By Liz Shepherd
ROCHESTER — Alyssa Shepherd, the 25-year-old Rochester motorist who struck four children, killing three of them at a bus stop on SR 25 in Fulton County, has filed a response to the state of Indiana’s brief in the Indiana Court of Appeals regarding her sentence.
Stacy R. Uliana, Bargersville, is the attorney representing Shepherd in her appeal.
On Oct. 30, 2018, Shepherd was driving a Toyota Tacoma when she struck four children after she disregarded a school bus that had stopped to pick up students along SR 25, just north of Rochester. Six-year-old twins Xzavier and Mason Ingle; and their sister, 9-year-old Alivia Stahl, died at the scene. Maverik Lowe, who was 11 at the time of the accident, was severely injured.
In a four-day jury trial in October 2019, Shepherd was found guilty on five criminal charges. In December 2019, Fulton County Superior Court Judge Gregory Heller sentenced Shepherd to four years in prison, three years in community corrections or home detention and three years on formal probation. She is currently serving her prison sentence at Rockville Correctional Facility.
The 21-page document, filed on Monday, July 27, lists three rebuttals to arguments presented in the state’s response
- The state’s arguments that the convictions are supported by sufficient evidence are flawed.
Uliana argues that the state’s argument on sufficiency is inadequate because it focuses on whether a driver’s choice to pass a school bus with an extended stop arm on a dark morning is reckless.
“Shepherd never disputed that knowingly driving past a stopped school bus with an extended arm would constitute reckless conduct,” read the brief. “Rather, Shepherd argues that the state failed to present sufficient evidence that she made a conscious choice to pass the bus.”
The brief lists several pieces of evidence the state used to decide that Shepherd consciously passed a stopped school bus, including Shepherd’s admittance to seeing a large vehicle with flashing lights and a nearby “Watch for School Bus” sign.
“This evidence, at most, supports a finding that Shepherd should have known that the vehicle was a school bus, but is too speculative to infer that Shepherd did know it was a school bus and lied about it,” read the brief.
The brief also argues that the state erroneously characterized the driver who was behind Shepherd at the time of the accident as “inexperienced,” stating that that driver was more familiar with driving on SR 25 that early in the morning.
“Shepherd’s failure to stop for the school bus due to an error of judgment, without more, does not constitute recklessness as a matter of law,” read the brief.
Uliana also states in the brief that the state’s statement of facts does not reflect Fulton County Prosecutor Michael Marrs’ opening and closing statement.
“Had it been a reasonable inference from the evidence that Shepherd purposefully drove past a school bus with the arm extended at near full speed, the state would have argued such,” read the brief. “But instead, the prosecutor accepted that Shepherd did not know the vehicle was a bus while arguing her failure to slow down was reckless.”
The brief also focuses on the state arguing that failing to slow for a vehicle with flashing lights is reckless conduct.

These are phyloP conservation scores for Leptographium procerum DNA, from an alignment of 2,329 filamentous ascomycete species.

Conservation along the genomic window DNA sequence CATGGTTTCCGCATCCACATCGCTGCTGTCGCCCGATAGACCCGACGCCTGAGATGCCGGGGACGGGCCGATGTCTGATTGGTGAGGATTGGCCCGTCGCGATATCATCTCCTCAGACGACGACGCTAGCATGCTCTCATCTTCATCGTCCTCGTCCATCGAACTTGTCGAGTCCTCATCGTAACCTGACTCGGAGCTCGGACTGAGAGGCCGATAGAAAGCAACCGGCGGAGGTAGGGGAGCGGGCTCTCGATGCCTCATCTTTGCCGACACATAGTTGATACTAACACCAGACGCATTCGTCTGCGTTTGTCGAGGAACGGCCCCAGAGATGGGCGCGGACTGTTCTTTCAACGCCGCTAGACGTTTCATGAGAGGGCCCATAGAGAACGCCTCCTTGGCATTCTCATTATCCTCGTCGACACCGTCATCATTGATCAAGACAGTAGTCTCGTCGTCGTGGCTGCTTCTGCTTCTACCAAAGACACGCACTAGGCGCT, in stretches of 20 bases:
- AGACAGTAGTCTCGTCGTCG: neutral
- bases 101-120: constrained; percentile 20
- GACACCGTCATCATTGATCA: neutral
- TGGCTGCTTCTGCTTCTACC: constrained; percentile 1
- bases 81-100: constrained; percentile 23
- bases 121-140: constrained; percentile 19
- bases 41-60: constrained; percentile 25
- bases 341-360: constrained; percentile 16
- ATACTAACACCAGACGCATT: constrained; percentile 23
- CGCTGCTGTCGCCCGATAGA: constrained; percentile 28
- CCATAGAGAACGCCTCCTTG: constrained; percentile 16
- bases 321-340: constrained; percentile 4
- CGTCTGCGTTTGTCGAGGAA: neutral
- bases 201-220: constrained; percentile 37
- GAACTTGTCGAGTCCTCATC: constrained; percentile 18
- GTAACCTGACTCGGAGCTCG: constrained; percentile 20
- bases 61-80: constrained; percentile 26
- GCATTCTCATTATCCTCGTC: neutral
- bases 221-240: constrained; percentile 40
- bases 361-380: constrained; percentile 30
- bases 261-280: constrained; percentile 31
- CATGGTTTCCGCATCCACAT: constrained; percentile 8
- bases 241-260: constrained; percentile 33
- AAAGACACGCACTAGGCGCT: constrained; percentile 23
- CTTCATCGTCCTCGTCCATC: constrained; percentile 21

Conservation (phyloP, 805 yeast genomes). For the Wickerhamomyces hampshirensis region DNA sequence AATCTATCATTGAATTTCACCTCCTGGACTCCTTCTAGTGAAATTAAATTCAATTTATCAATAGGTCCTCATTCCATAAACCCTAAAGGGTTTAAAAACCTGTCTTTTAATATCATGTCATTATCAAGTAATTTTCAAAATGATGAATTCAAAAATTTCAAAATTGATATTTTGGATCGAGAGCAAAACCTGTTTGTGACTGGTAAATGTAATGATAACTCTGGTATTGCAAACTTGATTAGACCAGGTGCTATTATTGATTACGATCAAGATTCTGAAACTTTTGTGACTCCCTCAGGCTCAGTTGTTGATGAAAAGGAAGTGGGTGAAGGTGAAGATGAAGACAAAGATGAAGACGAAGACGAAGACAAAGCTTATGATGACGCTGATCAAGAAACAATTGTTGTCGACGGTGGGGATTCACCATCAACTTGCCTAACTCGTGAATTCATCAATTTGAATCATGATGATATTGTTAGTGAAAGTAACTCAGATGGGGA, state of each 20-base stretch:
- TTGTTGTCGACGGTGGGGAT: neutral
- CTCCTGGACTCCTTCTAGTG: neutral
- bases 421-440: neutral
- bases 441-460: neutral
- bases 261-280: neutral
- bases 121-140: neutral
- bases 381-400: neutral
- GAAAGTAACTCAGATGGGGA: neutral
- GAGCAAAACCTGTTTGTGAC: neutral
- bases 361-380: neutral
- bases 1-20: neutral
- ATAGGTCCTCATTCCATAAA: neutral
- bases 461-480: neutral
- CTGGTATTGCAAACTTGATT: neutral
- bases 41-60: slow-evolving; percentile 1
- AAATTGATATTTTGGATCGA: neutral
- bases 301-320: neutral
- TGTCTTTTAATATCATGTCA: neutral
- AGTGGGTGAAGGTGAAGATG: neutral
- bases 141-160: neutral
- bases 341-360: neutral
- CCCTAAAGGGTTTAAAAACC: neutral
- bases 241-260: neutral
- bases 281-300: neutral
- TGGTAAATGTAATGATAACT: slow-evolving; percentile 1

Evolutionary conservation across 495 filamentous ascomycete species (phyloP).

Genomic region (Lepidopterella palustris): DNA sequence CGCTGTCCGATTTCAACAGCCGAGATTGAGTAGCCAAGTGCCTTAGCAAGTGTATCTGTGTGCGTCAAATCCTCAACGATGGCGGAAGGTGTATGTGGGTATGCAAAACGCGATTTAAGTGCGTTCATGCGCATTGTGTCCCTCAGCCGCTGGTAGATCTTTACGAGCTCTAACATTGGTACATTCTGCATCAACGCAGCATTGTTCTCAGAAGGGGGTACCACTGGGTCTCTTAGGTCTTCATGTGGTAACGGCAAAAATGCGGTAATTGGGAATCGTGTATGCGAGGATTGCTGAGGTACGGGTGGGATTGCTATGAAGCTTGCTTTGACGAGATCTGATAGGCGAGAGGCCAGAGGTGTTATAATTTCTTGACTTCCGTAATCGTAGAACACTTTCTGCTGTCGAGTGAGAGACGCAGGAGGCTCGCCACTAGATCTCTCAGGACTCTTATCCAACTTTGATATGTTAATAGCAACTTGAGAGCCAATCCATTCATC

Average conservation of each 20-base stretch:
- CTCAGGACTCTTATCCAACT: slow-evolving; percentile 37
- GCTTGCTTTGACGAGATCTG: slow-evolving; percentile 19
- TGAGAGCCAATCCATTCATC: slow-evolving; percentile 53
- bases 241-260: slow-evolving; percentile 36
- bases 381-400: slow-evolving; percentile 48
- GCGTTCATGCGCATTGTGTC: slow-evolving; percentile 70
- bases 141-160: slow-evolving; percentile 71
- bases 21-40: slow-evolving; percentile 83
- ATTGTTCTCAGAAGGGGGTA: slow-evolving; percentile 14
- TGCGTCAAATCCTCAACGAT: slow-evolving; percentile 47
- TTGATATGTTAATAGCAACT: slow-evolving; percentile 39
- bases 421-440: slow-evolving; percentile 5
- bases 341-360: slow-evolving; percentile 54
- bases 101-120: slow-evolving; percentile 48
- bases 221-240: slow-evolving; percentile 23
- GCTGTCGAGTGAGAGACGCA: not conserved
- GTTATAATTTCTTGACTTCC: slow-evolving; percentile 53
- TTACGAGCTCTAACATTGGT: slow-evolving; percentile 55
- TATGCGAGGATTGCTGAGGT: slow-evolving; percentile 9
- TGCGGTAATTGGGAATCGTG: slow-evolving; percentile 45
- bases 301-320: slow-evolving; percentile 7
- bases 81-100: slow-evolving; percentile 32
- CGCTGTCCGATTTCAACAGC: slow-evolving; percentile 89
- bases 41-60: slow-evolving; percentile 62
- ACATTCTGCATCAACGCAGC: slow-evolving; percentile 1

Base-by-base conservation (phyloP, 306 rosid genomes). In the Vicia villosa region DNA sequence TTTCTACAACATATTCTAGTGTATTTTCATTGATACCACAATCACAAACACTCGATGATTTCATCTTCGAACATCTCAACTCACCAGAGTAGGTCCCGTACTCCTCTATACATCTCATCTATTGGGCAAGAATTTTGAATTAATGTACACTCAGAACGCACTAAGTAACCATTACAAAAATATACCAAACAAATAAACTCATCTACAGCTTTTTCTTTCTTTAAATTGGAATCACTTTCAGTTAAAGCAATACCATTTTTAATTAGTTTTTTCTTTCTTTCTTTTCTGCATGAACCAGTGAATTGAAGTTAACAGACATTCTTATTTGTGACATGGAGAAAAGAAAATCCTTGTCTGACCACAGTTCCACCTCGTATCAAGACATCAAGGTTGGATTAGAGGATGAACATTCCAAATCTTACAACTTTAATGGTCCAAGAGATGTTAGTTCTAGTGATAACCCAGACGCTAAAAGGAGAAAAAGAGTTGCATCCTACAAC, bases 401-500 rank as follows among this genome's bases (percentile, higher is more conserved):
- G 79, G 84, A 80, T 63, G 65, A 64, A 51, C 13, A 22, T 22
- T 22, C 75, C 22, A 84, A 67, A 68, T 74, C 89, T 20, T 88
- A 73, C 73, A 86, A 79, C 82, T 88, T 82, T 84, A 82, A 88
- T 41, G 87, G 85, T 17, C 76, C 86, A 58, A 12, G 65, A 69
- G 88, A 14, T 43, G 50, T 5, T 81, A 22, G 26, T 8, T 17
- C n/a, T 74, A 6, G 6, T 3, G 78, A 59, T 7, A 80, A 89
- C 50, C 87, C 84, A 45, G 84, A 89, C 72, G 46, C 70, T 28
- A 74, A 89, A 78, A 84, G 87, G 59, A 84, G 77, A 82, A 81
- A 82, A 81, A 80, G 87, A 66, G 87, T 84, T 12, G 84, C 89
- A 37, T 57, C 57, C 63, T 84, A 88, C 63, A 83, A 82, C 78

“Such a violation is exactly the type of subjective traffic violation that is insufficient to justify a reckless homicide conviction,” read the brief. “If the legislature believed that failure to slow down for a vehicle with flashing lights is per se inherently dangerous, there would be a statute requiring it. It is disputable whether Shepherd committed any traffic violation by failing to slow down for a vehicle with flashing lights. Even if she did, the violation is a subjective one to be determined on a case-by-case basis.”
- The state’s argument that the trial court properly rejected the proposed instruction requires this court to overrule law.
“The state’s entire argument is based on what it wants the law to be, not what the law is,” said the brief. “For almost 70 years, the law has been that an error of judgment is an example of negligence, not reckless conduct.”
The appellant’s brief states the trail court refused to give the following instruction to the jury: “proof that an accident arose out of the inadvertence, lack of attention, forgetfulness or thoughtfulness of the driver of a vehicle, or from an error of judgment on his part, will not support a charge of reckless homicide.”
“There is absolutely nothing misleading about the instruction which would have provided legitimacy to Shepherd’s defense and clarity for the jury,” read the brief.
Uliana’s brief also argues that even though this tragedy resulted in the loss of three children, the case should not be placed outside the realm of negligence.
The brief also states that the difference between reckless conduct and negligence is difficult to explain and that a broad definition of the terms is not enough to accurately convey a difference between the two.
- Shepherd did not waive the license suspension issue.
The brief argues that the trial court ordered consecutive suspensions for Shepherd’s driver’s license and that the case should be remanded with instructions that the trial court order the suspensions run concurrently.
Uliana filed a motion to hold an oral argument on the case.